In recently released first half 2019 financial guidance, three China-based PV inverter manufacturers, Sungrow, Ginlong and Kehua have mainly guided weaker profits than reported for the prior-year period.
The weaker profitability is primarily due to the delay in the Chinese government announcing a new PV support mechanisms in the country after abruptly closing down the previous system at the end of May 2018, known as the “531 New Deal”.
Only recently, China’s National Energy Administration (NEA) released the result of the first national unified bidding regarding solar PV projects seeking feed-in-tariffs scheduled to be grid-connected by December 31, 2019, which is expected to support around 23GW of PV power plant projects.
Although the new system is expected to lead to total PV installs in China reaching 38-42GW, compared to previous estimates by AECEA of 32-34GW, the 2019 install forecast could be up to 14% below official install figures achieved in 2018.
With a significant lull in utility-scale PV project completions in the first half of 2019, major PV inverter manufacturer and EPC firm, Sungrow Power Supply Co has guided net profit for the reporting period to have declined by 8% to 18%, compared with the first half of 2018.
PV Tech had previously reported that Sungrow had reported a first-quarter 2019 profit of RMB 171.1 million (US$ 23.3 million), which was at the low-end of guidance and down 15.5% from the first quarter of 2018.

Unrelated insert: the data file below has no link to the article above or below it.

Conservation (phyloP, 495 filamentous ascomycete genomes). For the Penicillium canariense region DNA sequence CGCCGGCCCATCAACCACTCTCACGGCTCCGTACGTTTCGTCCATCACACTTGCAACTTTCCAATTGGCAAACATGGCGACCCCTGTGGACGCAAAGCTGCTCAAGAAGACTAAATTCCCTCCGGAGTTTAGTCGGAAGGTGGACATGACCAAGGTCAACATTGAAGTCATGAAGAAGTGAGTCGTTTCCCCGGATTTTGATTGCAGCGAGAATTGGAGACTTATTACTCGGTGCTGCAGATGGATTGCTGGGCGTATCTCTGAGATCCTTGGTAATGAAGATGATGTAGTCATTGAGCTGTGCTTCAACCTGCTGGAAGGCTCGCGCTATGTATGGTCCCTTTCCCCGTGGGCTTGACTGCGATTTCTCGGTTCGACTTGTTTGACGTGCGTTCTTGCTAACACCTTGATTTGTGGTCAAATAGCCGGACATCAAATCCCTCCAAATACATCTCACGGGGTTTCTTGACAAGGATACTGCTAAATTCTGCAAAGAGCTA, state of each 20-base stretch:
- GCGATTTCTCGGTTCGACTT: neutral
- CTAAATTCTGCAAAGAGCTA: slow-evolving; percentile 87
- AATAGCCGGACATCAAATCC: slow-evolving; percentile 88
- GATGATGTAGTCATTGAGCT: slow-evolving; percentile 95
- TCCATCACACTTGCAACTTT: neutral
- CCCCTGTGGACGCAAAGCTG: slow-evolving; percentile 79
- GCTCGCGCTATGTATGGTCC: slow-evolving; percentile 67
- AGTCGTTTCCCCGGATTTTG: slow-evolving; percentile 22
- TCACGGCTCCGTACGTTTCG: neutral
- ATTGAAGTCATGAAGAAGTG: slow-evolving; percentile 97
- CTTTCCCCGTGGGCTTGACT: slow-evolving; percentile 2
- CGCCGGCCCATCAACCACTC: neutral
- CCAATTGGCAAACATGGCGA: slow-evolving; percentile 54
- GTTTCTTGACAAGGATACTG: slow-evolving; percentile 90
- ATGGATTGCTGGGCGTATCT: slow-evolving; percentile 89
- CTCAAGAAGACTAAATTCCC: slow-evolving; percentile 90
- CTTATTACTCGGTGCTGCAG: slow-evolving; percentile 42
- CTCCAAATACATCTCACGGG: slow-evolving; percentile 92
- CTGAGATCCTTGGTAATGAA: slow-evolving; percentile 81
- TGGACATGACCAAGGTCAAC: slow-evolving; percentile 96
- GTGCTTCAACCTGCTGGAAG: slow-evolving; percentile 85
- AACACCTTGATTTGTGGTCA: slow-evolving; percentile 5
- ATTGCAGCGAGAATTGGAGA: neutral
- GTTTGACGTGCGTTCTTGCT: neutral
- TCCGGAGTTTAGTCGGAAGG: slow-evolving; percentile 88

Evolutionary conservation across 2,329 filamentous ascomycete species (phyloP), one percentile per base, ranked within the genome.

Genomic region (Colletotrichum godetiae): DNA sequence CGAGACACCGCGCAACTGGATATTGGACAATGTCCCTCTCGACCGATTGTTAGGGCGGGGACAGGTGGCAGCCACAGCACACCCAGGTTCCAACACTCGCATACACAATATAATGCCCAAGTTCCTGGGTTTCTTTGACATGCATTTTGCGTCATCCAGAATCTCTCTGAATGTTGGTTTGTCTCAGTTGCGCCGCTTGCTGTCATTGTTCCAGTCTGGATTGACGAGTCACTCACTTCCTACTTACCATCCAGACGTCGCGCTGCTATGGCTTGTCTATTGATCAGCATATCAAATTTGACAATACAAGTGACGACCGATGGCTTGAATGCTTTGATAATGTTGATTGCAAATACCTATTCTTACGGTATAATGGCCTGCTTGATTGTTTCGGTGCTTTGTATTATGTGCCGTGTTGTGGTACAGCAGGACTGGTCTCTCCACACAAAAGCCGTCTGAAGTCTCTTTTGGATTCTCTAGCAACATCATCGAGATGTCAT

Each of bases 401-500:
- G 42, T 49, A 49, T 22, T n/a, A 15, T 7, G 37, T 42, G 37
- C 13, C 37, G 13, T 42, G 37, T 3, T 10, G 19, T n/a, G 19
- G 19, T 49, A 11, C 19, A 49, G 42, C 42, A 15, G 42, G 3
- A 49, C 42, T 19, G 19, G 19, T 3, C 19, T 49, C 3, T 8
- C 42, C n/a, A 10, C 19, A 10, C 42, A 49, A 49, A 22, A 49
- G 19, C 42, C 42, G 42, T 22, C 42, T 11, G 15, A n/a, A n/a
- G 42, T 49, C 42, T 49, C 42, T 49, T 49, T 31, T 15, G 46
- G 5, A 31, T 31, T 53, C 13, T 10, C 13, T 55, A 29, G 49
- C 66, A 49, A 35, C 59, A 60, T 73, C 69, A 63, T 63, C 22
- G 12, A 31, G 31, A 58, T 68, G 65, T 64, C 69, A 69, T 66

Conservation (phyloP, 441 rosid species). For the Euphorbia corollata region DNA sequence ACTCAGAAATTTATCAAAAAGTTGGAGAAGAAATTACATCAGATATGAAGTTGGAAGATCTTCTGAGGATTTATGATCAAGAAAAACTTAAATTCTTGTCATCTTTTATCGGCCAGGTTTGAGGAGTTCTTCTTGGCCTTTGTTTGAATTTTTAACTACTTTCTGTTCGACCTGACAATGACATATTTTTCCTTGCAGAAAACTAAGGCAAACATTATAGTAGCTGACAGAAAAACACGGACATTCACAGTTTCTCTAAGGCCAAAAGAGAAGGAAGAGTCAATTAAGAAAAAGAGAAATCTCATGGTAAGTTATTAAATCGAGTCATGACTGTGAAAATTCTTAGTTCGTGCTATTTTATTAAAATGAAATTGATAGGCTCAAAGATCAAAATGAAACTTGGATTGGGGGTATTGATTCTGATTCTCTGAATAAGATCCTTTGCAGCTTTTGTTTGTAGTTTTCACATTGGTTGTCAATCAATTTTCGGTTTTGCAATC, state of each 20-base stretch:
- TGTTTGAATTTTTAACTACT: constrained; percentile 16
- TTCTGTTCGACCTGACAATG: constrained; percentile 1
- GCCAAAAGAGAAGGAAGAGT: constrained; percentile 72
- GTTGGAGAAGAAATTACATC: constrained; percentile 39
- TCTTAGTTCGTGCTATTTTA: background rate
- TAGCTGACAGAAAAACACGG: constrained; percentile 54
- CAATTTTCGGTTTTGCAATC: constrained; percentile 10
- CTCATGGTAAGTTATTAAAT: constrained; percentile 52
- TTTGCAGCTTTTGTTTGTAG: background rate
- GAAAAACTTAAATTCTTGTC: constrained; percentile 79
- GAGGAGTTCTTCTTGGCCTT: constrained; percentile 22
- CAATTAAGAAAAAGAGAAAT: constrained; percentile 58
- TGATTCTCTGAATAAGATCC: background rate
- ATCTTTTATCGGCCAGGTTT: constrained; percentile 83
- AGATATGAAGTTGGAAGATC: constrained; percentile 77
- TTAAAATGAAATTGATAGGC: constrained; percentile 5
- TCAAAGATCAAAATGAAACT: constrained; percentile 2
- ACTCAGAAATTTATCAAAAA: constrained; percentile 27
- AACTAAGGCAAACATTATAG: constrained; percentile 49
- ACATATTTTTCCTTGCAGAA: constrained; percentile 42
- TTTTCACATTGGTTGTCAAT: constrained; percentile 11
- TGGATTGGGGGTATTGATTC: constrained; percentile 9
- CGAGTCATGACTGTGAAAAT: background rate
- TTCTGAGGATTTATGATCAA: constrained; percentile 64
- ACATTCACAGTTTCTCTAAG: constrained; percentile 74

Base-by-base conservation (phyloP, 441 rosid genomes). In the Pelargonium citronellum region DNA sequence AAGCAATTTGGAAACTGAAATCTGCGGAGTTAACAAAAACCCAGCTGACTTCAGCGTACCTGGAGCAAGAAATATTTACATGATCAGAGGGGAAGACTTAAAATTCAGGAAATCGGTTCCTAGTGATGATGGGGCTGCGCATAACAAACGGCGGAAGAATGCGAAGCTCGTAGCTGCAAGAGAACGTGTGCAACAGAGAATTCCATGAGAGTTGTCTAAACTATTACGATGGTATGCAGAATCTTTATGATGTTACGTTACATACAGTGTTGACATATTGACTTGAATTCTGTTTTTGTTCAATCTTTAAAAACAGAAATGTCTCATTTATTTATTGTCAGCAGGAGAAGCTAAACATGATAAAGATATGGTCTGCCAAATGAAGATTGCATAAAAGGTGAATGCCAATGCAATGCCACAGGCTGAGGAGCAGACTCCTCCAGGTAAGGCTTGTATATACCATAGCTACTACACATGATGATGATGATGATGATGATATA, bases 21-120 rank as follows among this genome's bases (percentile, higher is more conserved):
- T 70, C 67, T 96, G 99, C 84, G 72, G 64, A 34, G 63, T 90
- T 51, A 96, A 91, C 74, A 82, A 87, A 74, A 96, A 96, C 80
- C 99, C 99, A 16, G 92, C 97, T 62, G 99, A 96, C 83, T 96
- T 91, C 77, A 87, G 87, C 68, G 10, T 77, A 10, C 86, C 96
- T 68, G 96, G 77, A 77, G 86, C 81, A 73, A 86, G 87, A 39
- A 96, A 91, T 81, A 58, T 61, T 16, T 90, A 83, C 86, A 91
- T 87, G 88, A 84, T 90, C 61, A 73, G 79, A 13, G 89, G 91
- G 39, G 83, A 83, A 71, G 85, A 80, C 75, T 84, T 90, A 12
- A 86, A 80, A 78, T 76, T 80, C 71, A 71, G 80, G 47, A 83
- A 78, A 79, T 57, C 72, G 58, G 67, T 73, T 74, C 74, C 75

Ningbo Ginlong Solis New Energy Technology Co, which is in its first year of being a public company, has noted that net profits for the reporting period were expected to be 29.84% to 18.15% down from the prior-year period.
The dedicated PV inverter manufacturer cited the delay in the new support mechanism for an overall decline in demand in the first half of the year. However, Ginlong also noted that it had also increased R&D spending in the period, also affecting net profit.
Power conversion and PV inverter manufacturer, Xiamen Kehua Hengsheng Co, guided net profits to be flat to up 20% in the first half of 2019.
However, the potential growth was attributed to its cloud-based business unit. The company is a major partner with Alibaba Group and the cloud-based business generated around US$230 million in revenue in 2018, out of a total of over US$506 million.
Kehua’ renewable energy business revenue had increased 22.7% in 2018, primarily a result of the development of energy storage products for overseas markets.